Some paraneoplastic syndromes, such as cachexia, leucocytosis, hypercalcaemia and hyperglycaemia, are common. They result from the systemic effects of hormones, or other agents, produced by tumours and/or their metastases. In some cases, dermatological signs may also result from the action of hormones, or other factors, produced by neoplastic cells. Feline paraneoplastic alopecia is one of the feline cutaneous syndromes associated with internal malignancies.
This syndrome has been described in old cats in association with visceral tumours, which include pancreatic adenocarcinoma and bile duct carcinoma, as well as hepatic, splenic and intestinal tumours, with, or without, metastases. The direct relationship between the neoplasm and the cutaneous lesions has been established by resolution of the skin lesions in response to surgical excision of the tumour, and their subsequent recurrence with metastatic disease.
Many cats are presented only once the cutaneous signs have appeared. History soon reveals other non-specific signs that many owners may have attributed to old age. Generally, the condition is non-pruritic in its early stages, but with time and secondary infections the cat may exhibit pruritus.
The cutaneous signs, which usually begin acutely, include a bilaterally symmetrical alopecia, involving the ventrum (Figure 1) and the limbs (Figure 2). As the lesions progress, the skin develops a shiny glistening appearance, together with erythema and some pigmentary macules. The hair is easily epilated. The footpads may also become dry and scaly and can fissure. Generally, affected cats show nonspecific signs such as anorexia, lethargy, vomiting and weight loss, with abdominal pain and distension.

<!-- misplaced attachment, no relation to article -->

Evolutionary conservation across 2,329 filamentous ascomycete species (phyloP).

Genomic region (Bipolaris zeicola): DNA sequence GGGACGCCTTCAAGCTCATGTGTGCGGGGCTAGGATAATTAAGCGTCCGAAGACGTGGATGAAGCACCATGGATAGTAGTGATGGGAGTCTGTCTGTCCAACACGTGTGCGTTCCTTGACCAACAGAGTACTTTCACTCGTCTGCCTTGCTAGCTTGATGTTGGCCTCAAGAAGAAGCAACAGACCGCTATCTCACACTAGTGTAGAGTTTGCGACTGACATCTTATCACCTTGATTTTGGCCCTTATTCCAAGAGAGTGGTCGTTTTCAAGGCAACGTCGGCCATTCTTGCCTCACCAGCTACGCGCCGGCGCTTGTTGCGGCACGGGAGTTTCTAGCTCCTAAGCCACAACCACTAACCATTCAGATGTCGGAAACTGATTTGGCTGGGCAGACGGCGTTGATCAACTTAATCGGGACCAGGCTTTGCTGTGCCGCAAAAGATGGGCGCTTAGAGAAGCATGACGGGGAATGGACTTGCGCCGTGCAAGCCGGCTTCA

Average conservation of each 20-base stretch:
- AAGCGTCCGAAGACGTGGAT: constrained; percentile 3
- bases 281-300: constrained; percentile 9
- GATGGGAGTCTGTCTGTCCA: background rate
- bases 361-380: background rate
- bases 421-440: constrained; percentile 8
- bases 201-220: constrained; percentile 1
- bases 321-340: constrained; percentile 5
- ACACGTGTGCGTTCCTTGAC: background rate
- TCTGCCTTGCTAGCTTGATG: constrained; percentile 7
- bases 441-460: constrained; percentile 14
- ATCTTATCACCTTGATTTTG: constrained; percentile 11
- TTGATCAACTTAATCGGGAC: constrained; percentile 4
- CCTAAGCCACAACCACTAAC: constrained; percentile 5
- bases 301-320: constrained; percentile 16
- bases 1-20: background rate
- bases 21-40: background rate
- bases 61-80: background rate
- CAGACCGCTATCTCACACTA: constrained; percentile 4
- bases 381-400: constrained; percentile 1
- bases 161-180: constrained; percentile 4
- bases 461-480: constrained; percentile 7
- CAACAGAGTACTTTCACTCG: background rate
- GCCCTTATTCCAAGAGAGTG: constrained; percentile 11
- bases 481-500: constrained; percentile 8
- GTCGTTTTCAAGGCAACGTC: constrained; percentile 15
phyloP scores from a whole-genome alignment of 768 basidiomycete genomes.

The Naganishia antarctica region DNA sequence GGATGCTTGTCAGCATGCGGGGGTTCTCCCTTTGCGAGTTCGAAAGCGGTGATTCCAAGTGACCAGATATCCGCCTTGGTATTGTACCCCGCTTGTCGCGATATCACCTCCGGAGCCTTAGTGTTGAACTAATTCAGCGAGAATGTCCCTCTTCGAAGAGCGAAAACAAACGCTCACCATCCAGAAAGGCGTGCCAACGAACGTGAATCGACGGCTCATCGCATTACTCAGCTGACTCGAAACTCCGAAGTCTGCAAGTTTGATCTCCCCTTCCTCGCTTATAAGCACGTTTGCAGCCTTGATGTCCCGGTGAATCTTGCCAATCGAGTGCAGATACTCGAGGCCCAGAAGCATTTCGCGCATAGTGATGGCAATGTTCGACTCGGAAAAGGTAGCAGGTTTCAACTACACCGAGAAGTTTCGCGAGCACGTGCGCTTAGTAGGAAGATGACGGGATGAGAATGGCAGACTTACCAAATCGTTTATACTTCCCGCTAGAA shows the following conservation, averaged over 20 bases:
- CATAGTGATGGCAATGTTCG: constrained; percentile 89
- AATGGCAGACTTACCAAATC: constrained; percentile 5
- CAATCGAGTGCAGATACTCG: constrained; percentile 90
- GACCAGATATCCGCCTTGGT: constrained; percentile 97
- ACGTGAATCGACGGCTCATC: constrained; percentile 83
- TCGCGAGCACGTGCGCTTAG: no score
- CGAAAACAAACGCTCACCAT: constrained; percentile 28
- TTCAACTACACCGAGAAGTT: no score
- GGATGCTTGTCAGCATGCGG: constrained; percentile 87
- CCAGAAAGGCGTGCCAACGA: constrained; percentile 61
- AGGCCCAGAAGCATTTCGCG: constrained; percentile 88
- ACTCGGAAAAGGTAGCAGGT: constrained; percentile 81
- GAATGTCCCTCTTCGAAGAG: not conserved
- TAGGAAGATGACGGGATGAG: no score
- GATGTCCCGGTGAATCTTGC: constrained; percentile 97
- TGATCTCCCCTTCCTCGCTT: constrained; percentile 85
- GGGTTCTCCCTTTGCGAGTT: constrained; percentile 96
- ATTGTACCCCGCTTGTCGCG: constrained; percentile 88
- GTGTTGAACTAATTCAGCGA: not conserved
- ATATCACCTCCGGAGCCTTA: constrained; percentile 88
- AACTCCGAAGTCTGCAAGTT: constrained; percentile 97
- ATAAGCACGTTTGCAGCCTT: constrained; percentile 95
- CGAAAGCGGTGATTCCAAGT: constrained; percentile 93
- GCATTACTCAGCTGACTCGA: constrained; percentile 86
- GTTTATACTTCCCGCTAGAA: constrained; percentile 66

Secondary complications can occur, with concurrent bacterial and Malassezia infections being common. Haematology and biochemical parameters are generally unremarkable, or they may show non-specific signs. The histopathological examination of skin biopsies reveals marked atrophy of the hair follicles and adnexal structures and follicular telogenisation. In addition, the stratum corneum may be thin or absent. The sebaceous glands are generally unaffected. Investigations into where the tumour is located, and the extent of the neoplasia, require ultrasonography and exploratory surgery.
Prognosis is generally poor due to the aggressive nature of the tumour. Surgical excision may prolong the survival time, but the lesions can recur with metastatic disease.
The differential diagnosis for the condition includes secondary bacterial and/or Malassezia dermatitis, iatrogenic or spontaneous hyperadrenocorticism, telogen efﬂuvium, metabolic epidermal necrosis (also known as superficial necrolytic erythema) and demodicosis.
Although the relationship between the tumour and the cutaneous lesions has been established, the pathogenic mechanism for the marked follicular and adnexal atrophy is not known. Cytokines, or other agents, secreted by the neoplastic cells may be responsible for the effect on the hair follicle cycle.
- Usually present with recent history of alopecia
- Usually non-pruritic
- Usually present with easily epilating hair
- Usually have shiny, glistening skin
- Usually patients are older cats with signs of weight loss and intermittent vomiting, which owners attribute to old age
- Has a poor prognosis